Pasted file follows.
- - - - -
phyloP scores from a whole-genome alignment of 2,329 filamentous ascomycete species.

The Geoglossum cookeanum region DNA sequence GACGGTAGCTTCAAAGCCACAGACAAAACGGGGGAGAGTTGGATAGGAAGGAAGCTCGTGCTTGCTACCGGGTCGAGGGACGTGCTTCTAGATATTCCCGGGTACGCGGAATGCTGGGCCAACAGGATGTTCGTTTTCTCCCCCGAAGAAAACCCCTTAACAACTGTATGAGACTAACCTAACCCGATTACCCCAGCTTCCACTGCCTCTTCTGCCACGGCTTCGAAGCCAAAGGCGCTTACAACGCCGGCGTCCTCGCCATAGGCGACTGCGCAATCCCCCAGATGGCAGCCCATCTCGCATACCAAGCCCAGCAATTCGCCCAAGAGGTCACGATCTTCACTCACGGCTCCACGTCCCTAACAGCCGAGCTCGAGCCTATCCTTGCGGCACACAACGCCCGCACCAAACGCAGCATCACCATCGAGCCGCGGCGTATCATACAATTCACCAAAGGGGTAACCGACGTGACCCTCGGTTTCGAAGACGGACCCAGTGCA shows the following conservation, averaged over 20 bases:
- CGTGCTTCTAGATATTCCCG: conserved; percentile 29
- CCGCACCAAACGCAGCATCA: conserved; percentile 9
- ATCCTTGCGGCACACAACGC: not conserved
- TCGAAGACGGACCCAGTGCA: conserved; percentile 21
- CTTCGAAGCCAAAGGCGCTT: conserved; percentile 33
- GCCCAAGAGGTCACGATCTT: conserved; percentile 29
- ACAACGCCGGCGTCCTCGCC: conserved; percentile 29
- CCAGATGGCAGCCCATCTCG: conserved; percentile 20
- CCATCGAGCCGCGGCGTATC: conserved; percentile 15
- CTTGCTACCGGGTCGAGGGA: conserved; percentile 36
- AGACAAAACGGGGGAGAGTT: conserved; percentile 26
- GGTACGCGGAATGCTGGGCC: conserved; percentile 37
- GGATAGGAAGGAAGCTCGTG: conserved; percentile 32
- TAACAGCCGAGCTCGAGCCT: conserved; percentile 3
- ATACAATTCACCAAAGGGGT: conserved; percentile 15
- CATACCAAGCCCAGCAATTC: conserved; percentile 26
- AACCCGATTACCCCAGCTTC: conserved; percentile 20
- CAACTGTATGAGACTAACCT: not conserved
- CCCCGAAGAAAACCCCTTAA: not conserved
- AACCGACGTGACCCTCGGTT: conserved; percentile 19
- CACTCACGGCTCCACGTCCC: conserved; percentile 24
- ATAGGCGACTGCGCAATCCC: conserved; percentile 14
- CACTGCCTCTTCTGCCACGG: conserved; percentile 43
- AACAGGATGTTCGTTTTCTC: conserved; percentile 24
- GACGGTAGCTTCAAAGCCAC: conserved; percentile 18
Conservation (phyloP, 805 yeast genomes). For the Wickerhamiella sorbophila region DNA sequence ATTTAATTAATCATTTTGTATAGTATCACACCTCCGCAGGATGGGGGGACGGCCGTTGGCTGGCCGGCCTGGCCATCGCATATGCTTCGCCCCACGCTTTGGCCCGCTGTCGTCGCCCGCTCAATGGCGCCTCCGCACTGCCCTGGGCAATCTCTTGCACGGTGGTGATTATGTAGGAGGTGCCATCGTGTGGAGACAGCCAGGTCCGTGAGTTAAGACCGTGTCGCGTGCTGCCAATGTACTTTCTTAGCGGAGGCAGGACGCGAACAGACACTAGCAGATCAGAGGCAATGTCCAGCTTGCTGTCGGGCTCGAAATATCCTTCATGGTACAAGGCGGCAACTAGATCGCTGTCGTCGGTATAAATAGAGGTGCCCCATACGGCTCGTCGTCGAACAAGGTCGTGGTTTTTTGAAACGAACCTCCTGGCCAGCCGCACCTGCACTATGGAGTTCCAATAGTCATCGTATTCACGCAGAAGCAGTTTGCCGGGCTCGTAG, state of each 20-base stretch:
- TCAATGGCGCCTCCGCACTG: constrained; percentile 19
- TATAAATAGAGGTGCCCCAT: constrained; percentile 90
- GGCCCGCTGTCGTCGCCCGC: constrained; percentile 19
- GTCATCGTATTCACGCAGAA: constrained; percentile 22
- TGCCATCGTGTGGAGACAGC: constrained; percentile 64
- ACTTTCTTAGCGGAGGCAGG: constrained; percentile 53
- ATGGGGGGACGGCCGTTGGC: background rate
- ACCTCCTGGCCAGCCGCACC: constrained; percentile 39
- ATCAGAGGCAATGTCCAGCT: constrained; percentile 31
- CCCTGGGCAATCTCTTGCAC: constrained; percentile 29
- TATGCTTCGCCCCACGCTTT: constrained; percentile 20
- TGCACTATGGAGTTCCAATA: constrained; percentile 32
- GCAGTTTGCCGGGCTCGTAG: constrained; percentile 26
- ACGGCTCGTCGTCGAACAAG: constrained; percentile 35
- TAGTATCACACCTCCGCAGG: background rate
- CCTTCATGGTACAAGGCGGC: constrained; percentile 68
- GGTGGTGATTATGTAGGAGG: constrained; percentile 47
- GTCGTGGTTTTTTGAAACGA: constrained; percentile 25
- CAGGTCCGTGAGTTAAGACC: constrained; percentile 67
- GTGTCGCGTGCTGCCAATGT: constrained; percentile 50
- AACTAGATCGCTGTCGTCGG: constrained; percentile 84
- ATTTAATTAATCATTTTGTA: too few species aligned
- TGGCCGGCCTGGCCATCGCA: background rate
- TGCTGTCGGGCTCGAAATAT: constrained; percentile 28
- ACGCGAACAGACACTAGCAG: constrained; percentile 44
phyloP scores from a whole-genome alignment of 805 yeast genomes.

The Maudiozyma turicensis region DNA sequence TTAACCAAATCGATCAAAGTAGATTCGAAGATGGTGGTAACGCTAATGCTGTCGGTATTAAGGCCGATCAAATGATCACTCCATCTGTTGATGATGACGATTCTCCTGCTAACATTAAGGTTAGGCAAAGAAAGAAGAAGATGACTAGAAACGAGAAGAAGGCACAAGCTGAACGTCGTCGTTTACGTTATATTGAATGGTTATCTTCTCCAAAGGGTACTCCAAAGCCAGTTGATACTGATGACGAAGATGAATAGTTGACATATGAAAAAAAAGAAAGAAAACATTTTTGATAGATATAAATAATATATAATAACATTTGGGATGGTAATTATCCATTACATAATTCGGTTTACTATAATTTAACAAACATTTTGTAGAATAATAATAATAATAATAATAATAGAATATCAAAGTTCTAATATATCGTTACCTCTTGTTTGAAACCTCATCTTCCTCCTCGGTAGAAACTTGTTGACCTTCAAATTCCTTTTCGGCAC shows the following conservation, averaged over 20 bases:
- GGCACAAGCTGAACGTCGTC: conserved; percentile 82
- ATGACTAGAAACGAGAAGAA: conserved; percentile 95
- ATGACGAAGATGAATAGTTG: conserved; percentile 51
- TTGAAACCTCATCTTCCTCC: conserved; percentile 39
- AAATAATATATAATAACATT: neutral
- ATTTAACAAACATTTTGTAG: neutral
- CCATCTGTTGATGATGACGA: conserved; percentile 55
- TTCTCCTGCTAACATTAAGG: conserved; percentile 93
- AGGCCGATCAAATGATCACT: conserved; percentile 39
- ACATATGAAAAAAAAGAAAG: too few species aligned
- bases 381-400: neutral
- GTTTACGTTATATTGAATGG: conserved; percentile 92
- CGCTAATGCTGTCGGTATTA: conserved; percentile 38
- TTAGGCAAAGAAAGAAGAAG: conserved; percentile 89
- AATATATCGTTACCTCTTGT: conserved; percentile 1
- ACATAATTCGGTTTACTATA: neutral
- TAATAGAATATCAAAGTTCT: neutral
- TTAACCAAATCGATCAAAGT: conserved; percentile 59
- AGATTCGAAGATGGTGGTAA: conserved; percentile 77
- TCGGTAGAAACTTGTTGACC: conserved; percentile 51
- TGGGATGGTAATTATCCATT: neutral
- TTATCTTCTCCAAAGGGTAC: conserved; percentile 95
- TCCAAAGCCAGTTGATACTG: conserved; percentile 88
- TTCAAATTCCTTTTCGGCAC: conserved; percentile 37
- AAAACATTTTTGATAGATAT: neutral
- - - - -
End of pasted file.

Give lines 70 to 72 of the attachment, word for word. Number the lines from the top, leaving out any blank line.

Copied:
- AATATATCGTTACCTCTTGT: conserved; percentile 1
- ACATAATTCGGTTTACTATA: neutral
- TAATAGAATATCAAAGTTCT: neutral